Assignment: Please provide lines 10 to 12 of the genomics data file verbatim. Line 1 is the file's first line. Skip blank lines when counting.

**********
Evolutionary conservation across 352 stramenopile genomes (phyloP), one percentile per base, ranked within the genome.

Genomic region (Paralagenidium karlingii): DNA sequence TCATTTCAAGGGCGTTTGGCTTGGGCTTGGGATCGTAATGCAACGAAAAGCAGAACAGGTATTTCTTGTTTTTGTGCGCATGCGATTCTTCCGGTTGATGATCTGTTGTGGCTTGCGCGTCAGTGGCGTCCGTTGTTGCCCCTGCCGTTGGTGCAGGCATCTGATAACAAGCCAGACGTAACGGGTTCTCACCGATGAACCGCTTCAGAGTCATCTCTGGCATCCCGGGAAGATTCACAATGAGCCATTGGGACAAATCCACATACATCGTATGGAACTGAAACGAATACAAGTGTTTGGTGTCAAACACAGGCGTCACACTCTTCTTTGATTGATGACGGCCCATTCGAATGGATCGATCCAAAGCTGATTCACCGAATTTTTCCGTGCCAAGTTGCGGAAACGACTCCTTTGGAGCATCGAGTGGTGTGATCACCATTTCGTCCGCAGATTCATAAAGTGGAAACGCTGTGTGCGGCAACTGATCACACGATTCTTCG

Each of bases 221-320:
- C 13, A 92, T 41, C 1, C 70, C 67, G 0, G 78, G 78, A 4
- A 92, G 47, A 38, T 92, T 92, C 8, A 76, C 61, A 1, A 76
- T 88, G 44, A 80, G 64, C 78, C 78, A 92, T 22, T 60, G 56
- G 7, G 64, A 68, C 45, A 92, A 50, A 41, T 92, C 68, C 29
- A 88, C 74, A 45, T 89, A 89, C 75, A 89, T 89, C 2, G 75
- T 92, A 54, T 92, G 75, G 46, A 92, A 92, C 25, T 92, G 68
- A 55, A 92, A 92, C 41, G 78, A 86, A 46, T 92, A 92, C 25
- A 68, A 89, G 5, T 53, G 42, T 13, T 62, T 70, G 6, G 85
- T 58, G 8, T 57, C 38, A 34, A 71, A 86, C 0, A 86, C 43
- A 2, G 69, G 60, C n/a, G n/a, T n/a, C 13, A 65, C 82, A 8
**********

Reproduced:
- A 55, A 92, A 92, C 41, G 78, A 86, A 46, T 92, A 92, C 25
- A 68, A 89, G 5, T 53, G 42, T 13, T 62, T 70, G 6, G 85
- T 58, G 8, T 57, C 38, A 34, A 71, A 86, C 0, A 86, C 43